Genesis 7:6-12 (NIV) Noah was six hundred years old when the floodwaters came on the earth. And Noah and his sons and his wife and his sons' wives entered the ark to escape the waters of the flood. Pairs of clean and unclean animals, of birds and of all creatures that move along the ground, male and female, came to Noah and entered the ark, as God had commanded Noah. And after the seven days the floodwaters came on the earth. In the six hundredth year of Noah's life, on the seventeenth day of the second month--on that day all the springs of the great deep burst forth, and the floodgates of the heavens were opened. And rain fell on the earth forty days and forty nights.

I find it interesting that the author needed to make a point that God is faithful to his promises. When God enters into a covenant relationship with man, as he did with Noah, we can rest knowing that God always keeps his promises. Again, the author revisits the fact that Noah and his family with the animals entered the ark. Everything pertaining to the Ark went as God planned because Noah was a covenant partner with God and did his part just as God commanded.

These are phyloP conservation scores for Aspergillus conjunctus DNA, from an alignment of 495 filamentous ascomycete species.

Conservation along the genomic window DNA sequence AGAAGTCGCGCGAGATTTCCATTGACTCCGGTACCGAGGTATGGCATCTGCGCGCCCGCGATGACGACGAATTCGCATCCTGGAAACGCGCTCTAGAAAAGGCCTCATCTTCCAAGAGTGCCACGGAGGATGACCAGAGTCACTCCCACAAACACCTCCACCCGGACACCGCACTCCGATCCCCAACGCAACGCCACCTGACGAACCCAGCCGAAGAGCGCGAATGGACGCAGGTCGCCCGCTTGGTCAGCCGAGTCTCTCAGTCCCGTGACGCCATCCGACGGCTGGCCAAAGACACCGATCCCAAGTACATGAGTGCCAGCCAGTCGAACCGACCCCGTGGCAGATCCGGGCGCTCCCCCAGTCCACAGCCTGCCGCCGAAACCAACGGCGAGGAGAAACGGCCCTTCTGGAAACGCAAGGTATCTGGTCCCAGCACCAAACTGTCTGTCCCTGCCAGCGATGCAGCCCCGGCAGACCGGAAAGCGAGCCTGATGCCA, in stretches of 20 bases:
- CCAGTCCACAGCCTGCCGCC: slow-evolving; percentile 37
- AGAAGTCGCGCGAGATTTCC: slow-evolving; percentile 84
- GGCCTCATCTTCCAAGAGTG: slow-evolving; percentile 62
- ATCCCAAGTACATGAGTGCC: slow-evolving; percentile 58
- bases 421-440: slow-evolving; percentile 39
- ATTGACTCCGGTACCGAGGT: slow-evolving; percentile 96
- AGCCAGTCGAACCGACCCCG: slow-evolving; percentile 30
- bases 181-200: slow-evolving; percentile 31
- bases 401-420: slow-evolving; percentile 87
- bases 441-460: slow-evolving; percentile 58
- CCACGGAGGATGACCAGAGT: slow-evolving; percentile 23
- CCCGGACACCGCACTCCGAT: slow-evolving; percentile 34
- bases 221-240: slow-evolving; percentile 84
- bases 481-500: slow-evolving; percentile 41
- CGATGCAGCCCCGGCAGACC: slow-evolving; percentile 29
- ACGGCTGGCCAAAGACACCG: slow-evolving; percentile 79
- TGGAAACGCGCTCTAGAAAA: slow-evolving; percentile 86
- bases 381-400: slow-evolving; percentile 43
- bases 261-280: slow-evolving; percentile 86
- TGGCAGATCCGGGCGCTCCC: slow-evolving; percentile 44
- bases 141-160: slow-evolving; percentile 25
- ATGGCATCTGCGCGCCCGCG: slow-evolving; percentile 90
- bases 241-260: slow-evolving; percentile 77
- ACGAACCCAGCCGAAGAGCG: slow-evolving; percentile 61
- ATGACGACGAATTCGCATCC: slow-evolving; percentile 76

What lesson can we learn about what is written here in these verses concerning our relationship with God? When we are faithful to our terms molded together with God’s promises, God’s will moves forward in full force.

What happens when we don’t remain faithful to our part of the covenant? Does God move ahead without us or can his timeline be slowed down, things have to wait? Can our lack of faith affect God’s plans?

The date of the flood is given: 2nd month, 17th day. This date is hard to be exact as to when exactly the day of the flood came. I am not sure if it was meant for us to know but it is interesting to read what some of the scholars think about why this date and time was given. The Jewish civil year began in the fall as did most all ancient calendars. Most believe it was due to the harvest period. The Jews had attempted to base their calendar on the date of Creation. If true, the flood came 1,655 years, 1 month and 17 days after the Creation.